Hack Hack Hack Hack It Apart
During a recent security conference in South America, a Berlin-based researcher revealed that Samsung has a major problem with its iPhone challengers, the Galaxy 3 and Galaxy S2 smartphones.
Both can easily be remotely wiped by code embedded in a web page.
Ravi Borgaonkar found that the Galaxy’s “service loading” feature, its method of communicating with application servers, can be exploited with just one line of code tucked away in a web page’s HTML. If the attack is successful, the malicious code reverts the phones to their factory settings. Worse still, once the attack begins, the phone’s user can’t do a thing about it.
That’s bad enough. There’s also this:
Sanitary inspection letter grades make a great rule of thumb, but sometimes you want to know exactly what knocked that diner down from a B to a C. For those times, thanks to a new law, there’ll be QR codes.
The Daily News reports that the City Council has just passed a bill ruling that, starting next year, permits for restaurant and other inspected businesses will include QR codes, which customers can use to access whatever information is publicly available.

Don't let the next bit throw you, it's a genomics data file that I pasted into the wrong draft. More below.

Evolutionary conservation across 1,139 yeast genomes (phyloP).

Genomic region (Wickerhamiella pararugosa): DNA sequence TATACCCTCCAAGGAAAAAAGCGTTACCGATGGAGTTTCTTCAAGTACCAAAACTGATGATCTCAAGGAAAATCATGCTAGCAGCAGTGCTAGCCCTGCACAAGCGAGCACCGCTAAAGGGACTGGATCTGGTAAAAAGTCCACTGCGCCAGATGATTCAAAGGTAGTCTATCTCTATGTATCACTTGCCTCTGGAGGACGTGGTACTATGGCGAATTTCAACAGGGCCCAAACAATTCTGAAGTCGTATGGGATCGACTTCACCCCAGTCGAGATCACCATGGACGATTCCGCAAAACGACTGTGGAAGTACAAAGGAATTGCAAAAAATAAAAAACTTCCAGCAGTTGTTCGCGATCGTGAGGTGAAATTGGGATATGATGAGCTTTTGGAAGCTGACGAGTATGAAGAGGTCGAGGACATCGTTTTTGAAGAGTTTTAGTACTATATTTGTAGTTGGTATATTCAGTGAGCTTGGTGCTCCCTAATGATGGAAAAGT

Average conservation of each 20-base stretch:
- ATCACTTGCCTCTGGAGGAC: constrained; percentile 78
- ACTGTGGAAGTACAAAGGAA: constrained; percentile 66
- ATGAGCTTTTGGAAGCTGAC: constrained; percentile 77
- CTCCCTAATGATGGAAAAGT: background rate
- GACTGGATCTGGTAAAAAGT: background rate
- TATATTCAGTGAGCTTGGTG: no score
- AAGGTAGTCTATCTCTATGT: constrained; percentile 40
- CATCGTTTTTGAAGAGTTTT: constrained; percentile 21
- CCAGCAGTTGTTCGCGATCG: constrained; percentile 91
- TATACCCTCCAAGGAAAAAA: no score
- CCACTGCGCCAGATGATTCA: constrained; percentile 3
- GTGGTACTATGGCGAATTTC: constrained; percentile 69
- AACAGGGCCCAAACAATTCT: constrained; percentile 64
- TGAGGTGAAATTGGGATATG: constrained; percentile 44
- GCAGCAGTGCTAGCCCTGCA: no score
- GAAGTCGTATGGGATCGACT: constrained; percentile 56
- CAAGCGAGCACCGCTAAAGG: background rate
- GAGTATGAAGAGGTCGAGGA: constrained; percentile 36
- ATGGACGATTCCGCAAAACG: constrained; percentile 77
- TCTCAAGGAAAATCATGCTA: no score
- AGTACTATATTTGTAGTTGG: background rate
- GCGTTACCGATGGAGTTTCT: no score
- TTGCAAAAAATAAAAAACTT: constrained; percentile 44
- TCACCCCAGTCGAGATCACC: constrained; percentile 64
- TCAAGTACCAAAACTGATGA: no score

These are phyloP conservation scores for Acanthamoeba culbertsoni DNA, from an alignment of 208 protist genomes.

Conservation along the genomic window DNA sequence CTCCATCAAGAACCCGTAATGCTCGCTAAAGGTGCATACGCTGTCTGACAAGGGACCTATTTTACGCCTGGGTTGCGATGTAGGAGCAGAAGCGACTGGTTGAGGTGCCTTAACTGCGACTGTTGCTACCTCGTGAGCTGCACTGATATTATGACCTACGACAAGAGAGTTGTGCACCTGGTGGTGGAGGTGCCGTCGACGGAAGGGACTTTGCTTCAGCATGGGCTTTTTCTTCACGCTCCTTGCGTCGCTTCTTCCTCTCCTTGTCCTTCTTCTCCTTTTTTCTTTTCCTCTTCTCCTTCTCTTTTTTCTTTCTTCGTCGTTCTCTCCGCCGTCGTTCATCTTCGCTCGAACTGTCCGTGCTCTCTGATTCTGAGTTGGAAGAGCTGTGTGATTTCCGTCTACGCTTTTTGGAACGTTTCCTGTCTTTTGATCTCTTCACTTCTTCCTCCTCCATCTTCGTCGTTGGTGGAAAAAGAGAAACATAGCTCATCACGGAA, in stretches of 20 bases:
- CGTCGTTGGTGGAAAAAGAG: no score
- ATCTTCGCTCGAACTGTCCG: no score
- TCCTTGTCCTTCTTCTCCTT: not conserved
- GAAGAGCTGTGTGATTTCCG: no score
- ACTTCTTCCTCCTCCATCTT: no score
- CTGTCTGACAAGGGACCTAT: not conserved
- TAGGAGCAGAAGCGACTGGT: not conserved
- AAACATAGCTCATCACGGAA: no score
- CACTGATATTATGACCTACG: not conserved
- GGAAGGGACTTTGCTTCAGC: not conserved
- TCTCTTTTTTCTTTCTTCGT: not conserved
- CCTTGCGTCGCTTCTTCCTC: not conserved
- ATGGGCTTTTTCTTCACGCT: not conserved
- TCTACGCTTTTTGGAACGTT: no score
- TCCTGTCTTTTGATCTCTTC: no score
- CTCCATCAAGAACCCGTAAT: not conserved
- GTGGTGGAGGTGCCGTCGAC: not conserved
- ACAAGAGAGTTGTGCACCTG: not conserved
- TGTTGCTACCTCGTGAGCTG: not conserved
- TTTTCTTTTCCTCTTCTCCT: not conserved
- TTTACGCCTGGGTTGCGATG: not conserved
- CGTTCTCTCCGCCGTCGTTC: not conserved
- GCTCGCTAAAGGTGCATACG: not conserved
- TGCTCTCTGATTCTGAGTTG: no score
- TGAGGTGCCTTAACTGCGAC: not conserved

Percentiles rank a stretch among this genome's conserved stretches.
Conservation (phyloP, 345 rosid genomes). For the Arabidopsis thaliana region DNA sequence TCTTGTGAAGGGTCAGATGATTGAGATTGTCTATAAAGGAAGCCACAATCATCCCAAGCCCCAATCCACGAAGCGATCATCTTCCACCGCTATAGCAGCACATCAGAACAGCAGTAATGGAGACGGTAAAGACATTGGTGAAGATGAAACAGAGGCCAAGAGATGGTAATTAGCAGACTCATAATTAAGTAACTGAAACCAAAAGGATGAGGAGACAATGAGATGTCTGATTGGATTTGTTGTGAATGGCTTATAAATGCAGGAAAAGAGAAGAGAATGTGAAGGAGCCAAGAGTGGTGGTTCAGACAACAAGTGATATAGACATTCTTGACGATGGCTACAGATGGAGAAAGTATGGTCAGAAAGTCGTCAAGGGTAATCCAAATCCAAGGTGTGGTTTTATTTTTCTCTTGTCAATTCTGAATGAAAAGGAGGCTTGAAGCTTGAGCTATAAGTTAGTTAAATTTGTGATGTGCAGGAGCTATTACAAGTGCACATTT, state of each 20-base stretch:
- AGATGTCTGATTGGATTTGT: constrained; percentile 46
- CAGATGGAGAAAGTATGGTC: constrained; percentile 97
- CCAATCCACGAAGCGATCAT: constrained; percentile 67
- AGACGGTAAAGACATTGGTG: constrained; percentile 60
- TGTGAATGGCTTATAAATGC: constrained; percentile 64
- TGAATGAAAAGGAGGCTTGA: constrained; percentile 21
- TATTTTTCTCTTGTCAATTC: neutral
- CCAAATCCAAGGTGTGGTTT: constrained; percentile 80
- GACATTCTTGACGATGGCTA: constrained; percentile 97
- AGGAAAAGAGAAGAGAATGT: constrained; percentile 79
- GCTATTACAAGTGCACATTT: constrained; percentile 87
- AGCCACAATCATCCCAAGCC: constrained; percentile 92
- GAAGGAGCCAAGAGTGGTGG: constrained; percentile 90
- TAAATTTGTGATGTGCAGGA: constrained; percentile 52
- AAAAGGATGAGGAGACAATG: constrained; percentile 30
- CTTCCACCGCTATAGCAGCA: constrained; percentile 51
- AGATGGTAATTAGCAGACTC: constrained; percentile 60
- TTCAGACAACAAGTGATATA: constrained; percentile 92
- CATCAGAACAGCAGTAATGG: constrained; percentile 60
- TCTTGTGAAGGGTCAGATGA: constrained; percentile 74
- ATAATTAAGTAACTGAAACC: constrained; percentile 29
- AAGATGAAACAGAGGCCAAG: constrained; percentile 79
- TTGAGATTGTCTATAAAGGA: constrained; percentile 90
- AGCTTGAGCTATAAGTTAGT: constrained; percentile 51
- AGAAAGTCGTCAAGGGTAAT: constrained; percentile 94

Single-serving sites continue to transcend the outward resemblance of being useful. They’re almost always better when paired with a performative aspect. When done well, The Single-Serving Site as Statement conveys a witty, sharp idea succinctly that offers only marginal functionality, if any. Besides, who needs a legitimately functional single-serving site when Twitter, desktop widgets, feeds, and SEO-baiting Huffington Post searches exist?
For example, while Babes of NPR might be interesting, fun to look at, and appeal to plenty of people, it’s not as useful, funny, or memorable as Did Buzzfeed Hire Anybody New Today?
Which is why, to be modest in praise, the following may be the most perfect single-serving site ever.